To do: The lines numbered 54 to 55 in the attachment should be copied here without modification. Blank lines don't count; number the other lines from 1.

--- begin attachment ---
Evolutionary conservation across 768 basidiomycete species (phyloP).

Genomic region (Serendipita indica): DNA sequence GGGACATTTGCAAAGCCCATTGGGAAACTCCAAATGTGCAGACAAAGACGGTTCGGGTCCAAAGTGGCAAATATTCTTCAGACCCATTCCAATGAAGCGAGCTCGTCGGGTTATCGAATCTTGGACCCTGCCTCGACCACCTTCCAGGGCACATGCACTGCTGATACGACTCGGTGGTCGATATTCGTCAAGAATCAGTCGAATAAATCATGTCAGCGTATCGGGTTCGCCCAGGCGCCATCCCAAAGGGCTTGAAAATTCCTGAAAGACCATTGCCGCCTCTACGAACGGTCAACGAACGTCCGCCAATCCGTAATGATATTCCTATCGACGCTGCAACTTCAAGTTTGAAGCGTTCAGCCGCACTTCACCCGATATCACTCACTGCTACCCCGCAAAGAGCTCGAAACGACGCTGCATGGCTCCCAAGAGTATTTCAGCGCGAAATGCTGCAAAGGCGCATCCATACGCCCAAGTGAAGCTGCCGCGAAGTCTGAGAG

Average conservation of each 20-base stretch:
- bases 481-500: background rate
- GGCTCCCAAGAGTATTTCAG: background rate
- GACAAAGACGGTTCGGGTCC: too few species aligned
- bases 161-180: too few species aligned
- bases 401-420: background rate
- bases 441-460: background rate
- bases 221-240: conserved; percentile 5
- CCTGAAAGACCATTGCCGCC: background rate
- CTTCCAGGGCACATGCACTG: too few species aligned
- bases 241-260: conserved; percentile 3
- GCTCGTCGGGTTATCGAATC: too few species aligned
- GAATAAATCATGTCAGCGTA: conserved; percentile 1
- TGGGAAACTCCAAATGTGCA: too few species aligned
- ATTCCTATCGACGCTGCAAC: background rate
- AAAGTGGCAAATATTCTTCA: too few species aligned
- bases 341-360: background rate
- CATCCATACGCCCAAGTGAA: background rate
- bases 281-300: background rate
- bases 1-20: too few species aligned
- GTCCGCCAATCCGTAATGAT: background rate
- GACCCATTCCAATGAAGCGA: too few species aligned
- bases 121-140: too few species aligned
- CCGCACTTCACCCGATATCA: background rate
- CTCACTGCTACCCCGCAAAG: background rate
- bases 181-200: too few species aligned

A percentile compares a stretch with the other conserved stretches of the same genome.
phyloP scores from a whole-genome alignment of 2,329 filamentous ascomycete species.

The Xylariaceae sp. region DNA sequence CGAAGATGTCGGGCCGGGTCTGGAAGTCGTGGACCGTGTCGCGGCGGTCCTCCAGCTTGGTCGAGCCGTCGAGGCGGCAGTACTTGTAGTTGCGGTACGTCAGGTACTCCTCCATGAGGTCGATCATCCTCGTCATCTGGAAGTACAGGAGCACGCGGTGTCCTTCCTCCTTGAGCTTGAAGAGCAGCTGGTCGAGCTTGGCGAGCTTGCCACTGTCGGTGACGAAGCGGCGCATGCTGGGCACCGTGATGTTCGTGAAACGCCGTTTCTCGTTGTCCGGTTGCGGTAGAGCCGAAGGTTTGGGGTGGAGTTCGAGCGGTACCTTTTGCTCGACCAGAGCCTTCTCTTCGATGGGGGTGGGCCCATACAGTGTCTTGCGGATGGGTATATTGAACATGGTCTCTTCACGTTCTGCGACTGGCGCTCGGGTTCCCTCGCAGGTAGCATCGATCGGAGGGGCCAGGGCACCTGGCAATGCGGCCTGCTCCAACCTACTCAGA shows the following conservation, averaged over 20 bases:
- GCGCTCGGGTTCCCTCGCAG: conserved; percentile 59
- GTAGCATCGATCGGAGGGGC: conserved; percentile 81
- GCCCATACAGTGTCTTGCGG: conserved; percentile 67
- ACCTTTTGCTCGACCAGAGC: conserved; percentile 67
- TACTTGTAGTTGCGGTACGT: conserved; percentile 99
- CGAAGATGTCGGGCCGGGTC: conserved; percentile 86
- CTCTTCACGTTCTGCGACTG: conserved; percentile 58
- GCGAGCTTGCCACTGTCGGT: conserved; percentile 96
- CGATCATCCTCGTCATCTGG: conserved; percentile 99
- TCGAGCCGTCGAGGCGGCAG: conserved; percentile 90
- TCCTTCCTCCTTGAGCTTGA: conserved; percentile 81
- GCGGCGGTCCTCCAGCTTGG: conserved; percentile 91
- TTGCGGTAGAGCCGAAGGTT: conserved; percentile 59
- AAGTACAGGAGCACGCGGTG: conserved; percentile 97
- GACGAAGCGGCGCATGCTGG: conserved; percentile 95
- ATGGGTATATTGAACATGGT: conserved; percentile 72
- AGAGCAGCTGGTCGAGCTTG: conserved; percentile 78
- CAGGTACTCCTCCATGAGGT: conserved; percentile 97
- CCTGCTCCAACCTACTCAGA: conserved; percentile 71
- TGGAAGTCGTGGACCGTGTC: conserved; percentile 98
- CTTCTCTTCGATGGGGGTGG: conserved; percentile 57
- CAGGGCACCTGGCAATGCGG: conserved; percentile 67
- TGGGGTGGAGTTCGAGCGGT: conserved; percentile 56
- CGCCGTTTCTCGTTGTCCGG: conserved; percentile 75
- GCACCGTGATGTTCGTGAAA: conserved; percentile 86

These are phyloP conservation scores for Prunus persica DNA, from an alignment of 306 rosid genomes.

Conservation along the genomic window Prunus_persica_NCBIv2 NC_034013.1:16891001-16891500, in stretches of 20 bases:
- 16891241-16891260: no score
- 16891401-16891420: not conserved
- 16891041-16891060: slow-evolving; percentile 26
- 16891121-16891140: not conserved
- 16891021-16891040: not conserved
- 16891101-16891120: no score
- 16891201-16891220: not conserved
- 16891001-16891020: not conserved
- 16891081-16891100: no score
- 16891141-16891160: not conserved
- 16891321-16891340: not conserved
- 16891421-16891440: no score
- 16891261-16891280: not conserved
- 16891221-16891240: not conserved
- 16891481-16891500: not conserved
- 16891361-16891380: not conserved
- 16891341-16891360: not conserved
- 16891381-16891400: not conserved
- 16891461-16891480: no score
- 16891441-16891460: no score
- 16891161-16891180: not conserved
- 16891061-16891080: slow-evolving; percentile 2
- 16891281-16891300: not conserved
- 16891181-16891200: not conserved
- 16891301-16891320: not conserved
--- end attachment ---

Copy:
- TGGGGTGGAGTTCGAGCGGT: conserved; percentile 56
- CGCCGTTTCTCGTTGTCCGG: conserved; percentile 75